By the late 1920s and early 1930s, European researchers were doing experiments with neon tubes coated with phosphors (a material that absorbs ultraviolet light and converts the invisible light into useful white light). These findings sparked fluorescent lamp research programs in the U.S., and by the mid and late 1930s, American Ceiling Lights companies were demonstrating fluorescent lights to the U.S. Navy and at the 1939 New York World’s Fair. These lights lasted longer and were about three times more efficient than incandescent bulbs. The need for energy-efficient lighting American war plants led to the rapid adoption of fluorescents, and by 1951, more light in the U.S. was being produced by linear fluorescent lamps.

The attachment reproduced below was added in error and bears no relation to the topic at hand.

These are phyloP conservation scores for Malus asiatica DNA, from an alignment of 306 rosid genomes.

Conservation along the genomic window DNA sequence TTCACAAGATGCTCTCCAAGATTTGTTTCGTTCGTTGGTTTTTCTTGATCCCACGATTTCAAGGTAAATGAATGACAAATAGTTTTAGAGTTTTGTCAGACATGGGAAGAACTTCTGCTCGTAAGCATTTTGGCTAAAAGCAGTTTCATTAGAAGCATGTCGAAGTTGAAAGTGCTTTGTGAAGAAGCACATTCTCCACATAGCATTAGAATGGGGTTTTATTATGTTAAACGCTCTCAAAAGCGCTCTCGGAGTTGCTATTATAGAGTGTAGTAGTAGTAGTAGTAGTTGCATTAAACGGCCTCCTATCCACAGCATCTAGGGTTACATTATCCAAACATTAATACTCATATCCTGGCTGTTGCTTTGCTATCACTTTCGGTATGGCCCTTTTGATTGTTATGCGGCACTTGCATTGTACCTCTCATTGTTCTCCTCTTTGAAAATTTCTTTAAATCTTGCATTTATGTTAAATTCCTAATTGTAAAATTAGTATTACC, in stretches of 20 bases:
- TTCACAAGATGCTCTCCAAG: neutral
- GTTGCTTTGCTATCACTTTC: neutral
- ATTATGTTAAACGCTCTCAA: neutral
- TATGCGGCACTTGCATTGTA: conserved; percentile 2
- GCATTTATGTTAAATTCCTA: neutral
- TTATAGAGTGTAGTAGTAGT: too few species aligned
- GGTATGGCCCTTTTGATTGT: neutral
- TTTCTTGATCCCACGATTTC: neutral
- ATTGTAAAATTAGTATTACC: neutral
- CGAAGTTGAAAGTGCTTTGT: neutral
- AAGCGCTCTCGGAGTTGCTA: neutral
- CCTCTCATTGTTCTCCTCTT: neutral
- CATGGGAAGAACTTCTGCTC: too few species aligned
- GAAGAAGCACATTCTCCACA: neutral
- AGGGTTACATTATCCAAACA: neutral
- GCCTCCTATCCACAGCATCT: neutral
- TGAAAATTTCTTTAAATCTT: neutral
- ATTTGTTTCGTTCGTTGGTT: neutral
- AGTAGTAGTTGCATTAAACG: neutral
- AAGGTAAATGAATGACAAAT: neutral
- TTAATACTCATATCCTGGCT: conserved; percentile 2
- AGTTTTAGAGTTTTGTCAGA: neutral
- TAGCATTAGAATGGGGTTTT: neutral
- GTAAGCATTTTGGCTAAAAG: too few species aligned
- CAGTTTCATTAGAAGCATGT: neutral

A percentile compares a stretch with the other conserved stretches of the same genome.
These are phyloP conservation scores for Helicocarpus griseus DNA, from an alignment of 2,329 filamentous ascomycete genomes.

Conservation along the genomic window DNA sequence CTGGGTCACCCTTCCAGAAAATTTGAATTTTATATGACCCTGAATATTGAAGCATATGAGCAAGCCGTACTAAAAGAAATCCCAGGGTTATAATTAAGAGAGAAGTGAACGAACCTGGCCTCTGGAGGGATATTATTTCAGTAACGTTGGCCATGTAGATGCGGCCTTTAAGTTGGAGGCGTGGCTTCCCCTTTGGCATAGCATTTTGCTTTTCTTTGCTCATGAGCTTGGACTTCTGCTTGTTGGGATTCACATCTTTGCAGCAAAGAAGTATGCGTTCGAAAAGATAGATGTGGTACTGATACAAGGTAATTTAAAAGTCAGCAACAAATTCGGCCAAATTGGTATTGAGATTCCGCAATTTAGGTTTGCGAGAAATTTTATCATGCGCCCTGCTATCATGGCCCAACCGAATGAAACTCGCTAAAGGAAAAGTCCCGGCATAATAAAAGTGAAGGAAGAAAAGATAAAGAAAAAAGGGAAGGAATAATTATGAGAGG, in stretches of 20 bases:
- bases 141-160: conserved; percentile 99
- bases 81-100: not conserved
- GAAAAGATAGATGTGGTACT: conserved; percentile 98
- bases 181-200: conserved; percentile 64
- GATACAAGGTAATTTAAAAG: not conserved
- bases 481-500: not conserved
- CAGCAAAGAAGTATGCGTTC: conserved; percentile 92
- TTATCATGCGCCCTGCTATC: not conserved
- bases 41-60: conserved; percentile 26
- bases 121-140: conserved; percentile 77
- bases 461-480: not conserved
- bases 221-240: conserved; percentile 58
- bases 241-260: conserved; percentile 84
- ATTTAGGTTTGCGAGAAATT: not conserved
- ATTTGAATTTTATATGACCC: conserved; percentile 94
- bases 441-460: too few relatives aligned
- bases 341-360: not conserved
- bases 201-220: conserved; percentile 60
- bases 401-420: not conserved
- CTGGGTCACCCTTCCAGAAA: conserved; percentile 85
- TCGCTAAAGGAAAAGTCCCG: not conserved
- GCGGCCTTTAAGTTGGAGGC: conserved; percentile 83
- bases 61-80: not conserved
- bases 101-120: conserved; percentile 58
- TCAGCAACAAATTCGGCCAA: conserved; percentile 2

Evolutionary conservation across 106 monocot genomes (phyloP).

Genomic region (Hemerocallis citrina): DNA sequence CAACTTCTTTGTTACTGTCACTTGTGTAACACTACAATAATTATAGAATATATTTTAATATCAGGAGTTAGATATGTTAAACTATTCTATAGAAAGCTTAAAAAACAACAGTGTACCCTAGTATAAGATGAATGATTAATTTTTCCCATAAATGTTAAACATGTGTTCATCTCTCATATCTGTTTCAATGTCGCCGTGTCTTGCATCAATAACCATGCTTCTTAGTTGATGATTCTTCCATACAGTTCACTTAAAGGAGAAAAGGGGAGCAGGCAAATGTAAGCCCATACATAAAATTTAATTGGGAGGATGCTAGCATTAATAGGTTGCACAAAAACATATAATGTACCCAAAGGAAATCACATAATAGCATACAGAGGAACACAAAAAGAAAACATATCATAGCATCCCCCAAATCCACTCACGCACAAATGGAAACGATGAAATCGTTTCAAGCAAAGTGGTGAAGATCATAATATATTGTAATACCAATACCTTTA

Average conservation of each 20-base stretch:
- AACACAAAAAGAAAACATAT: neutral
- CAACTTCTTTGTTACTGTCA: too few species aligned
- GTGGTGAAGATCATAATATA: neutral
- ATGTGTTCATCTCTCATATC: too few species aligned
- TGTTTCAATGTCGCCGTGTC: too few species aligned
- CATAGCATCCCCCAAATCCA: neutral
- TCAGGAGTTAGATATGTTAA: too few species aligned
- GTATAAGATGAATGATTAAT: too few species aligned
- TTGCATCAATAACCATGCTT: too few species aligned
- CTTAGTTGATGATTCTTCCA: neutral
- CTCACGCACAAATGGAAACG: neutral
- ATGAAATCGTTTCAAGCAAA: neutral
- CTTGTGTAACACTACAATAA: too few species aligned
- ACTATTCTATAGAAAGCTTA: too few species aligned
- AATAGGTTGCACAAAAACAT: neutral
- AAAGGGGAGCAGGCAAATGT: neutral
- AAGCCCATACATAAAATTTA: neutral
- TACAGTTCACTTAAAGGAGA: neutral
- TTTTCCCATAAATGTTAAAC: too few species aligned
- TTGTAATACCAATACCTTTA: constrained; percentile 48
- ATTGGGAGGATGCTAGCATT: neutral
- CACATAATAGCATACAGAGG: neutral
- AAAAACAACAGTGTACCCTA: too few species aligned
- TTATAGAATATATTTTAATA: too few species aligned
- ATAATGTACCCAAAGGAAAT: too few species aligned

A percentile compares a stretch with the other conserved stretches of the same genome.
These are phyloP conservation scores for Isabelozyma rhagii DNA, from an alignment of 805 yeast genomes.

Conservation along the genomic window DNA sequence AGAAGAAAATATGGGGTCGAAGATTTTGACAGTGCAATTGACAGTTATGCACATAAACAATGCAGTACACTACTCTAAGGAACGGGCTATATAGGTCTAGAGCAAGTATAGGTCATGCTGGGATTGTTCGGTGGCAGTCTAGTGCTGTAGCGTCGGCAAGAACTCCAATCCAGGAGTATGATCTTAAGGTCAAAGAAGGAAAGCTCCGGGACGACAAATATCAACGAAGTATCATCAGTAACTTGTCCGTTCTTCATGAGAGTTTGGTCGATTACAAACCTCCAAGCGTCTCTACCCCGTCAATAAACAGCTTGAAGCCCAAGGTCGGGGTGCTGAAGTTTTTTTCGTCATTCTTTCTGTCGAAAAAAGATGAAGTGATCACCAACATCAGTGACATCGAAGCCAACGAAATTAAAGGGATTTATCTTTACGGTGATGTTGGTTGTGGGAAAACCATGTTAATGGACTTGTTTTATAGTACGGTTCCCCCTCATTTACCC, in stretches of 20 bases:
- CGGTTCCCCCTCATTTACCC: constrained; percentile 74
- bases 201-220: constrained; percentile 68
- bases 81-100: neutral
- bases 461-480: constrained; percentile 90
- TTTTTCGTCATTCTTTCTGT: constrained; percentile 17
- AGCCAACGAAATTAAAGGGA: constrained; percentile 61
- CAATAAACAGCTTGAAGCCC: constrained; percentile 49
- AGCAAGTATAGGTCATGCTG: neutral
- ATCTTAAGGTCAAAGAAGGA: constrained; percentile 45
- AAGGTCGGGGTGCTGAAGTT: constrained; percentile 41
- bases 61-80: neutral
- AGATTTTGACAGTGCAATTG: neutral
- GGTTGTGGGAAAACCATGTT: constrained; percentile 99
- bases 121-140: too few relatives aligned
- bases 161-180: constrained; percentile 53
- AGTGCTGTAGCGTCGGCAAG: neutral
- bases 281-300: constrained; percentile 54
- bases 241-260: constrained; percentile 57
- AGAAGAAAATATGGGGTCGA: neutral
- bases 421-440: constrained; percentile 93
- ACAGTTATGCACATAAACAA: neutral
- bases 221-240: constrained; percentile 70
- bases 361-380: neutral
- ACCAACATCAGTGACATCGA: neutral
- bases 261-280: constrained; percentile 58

It was another energy shortage -- the 1973 oil crisis -- that caused lighting engineers to develop a fluorescent bulb that could be used in residential applications. In 1974, researchers at Sylvania started investigating how they could miniaturize the ballast and tuck it into the lamp. While they developed a patent for their bulb, they couldn’t find a way to produce it feasibly. Two years later in 1976, Edward Hammer at General Electric figured out how to bend the fluorescent tube into a spiral shape, creating the first compact fluorescent light (CFL). Like Sylvania, General Electric shelved this design because the new machinery needed to mass-produce these lights was too expensive.